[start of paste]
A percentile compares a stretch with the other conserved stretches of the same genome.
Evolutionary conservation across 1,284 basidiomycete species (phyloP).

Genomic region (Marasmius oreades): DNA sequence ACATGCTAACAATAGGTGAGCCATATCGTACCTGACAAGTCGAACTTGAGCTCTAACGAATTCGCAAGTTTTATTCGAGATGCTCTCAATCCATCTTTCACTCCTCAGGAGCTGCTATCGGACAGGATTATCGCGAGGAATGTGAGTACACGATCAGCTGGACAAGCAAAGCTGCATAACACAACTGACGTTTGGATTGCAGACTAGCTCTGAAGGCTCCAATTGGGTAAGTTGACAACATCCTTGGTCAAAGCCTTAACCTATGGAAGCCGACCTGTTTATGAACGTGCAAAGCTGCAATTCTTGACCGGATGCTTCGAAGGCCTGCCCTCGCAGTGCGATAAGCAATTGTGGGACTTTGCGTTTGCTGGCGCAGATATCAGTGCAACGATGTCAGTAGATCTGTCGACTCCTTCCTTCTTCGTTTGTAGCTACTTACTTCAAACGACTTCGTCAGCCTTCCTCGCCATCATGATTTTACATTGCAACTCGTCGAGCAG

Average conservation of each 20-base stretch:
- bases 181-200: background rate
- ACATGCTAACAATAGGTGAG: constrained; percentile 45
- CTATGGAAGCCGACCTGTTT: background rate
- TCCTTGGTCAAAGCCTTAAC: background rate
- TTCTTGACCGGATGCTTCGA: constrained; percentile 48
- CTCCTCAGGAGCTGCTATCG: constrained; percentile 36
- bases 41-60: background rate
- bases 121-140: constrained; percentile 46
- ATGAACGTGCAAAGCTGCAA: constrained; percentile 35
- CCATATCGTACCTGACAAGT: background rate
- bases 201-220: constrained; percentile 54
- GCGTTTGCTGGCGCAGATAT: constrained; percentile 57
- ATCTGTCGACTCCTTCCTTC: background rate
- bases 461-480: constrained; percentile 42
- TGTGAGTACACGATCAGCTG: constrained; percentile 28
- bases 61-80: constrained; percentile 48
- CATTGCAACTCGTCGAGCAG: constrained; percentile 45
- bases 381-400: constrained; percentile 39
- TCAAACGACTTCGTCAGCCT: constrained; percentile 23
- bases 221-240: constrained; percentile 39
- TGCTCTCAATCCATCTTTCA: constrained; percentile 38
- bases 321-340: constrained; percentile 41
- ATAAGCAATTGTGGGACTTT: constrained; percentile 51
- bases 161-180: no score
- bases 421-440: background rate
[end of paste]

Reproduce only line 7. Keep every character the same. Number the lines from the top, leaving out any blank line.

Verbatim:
- CTATGGAAGCCGACCTGTTT: background rate